Hello, world! I realize I've failed at the day-to-day writeup of AGU that I promised back in December (eep), but what better way to come back from an unannounced work-induced hiatus than to describe the work I've been doing, hm?
I don't think I've blogged much about the research I do. I know I post about about interesting places I visit, visible and tangible fault features, and outreach, but my actual research doesn't have a field component yet at all. I do work in earthquake dynamics - the physics of how faults rupture. My method so far has been numerical modeling, specifically with both 2d and 3d finite element codes. This method divides both sides of the fault into a grid of elements of a designated size, then applies equations of motion, stress transfer, and wave propagation to each element over each timestep, then sums up the result. Each model represents a single earthquake on a fault; aside from a forced nucleation point, the magnitude and intensity of the quake are determined by the model parameters. There are many existing codes that do this, and I've been working with two of the newer ones. I've also very recently started doing some multi-cycle quasi-dynamic models. These take a fault system and put it through multiple earthquake cycles, including interseismic application of tectonic stresses. What makes them quasi-dynamic is the ruptures work by way of stress state, and don't include dynamic wave propagation.
There are a lot of fault parameters you can tweak in dynamic models, and my work focuses on the effects of fault geometry on rupture behavior and ground motion. Models investigating other parameters might use a fault that's a straight line, but straight lines almost never happen in nature. Faults have branches, bends, discontinuities, and stepovers, and they've proven to be important factors in determining where earthquake rupture stops. There's one field study of mapped surface ruptures (Wesnousky, 2008) that shows that a significant number of surface ruptures die out near a geometrical discontinuity in the mapped fault trace. On the other hand, events like the 1992 Landers earthquake or the 2002 Denali earthquake show that rupture can traverse some considerable discontinuities between faults. Understanding how rupture behaves when it encounters a geometrical discontinuity is therefore very important in determining the hazard associated with individual faults or fault systems.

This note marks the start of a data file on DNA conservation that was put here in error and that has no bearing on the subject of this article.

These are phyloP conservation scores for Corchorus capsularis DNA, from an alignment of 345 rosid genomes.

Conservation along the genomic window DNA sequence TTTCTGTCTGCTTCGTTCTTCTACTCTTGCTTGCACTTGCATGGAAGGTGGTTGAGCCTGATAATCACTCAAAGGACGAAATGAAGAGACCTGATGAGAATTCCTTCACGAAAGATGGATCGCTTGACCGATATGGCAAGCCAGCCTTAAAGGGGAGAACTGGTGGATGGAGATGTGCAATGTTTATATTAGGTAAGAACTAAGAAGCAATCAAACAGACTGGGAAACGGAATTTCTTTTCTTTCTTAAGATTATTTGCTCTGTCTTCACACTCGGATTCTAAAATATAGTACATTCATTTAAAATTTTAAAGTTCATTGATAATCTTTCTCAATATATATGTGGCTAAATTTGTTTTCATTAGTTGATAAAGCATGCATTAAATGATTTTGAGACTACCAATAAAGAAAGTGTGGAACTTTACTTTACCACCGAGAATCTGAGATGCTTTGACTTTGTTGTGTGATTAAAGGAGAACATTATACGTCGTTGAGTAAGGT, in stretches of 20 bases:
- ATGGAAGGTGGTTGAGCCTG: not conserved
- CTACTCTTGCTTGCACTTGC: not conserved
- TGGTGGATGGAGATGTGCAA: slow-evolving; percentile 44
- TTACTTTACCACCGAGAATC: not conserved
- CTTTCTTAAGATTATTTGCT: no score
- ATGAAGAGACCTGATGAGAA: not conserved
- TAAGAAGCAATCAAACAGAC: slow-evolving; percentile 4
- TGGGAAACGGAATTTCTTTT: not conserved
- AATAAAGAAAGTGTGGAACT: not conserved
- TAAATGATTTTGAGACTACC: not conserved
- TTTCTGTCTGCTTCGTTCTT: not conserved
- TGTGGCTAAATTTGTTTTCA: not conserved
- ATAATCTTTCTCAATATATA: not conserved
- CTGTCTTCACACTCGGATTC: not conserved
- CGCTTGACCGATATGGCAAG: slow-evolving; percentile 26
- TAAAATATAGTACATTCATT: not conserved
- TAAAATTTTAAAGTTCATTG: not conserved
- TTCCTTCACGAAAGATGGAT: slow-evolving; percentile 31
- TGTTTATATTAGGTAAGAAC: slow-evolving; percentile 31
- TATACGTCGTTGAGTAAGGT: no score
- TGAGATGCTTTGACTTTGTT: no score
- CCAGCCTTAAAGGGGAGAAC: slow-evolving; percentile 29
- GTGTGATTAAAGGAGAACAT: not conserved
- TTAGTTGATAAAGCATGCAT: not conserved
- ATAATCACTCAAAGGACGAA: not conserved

I already have one fault geometry paper (which also happens to be the first chapter of my Master's thesis) in review. It's a parameter study of whether or not rupture will propagate through a bend in a fault of a given length, with a given connecting angle. Unsurprisingly, steeper angles and longer bends are more likely to halt a rupture, but exactly how steep or long varies depending on whether the step is extensional or compressional (that is, whether the bent segment is pulled apart by the fault's direction of slip, or whether it's crunched together), on the overall size of the fault system, and on the orientation of the stress field acting on the fault. That third criterion is particularly important - in some orientation, dynamic effects control the rupture far more than static ones, but in others, static effects can overcome dynamic ones. I still haven't heard from any reviewers on this paper, but I'm sure I'll post here excitedly when it goes into press.
I'm working on a second paper now, determining how fault geometry affects the intensity and distribution of peak ground motion in an earthquake. In this case, I'm using fault systems that consist of two segments with no linking segment, meaning that rupture has to re-nucleate on the second segment as opposed to just traversing an unfavorable part. I'm looking at both compressional and extensional systems here, with a varied distance between the fault segments, a variety of stress drops, a variety of rupture velocities, and a variety of different rock types. So far, I'm finding that every single one of those parameters affects the pattern and intensity of motion. The talk I gave at AGU (which I will write about, really!) was about preliminary results of this work, and I'll be giving a talk at the Seismological Society of America meeting in Portland in April about the specifics of the material contrast cases.
So that's my research - as I transition into working on a PhD, I'll start investigating more complex geometries and looking at real fault systems, as opposed to hypothetical ones. All that while still taking a bunch of classes to catch up on my background!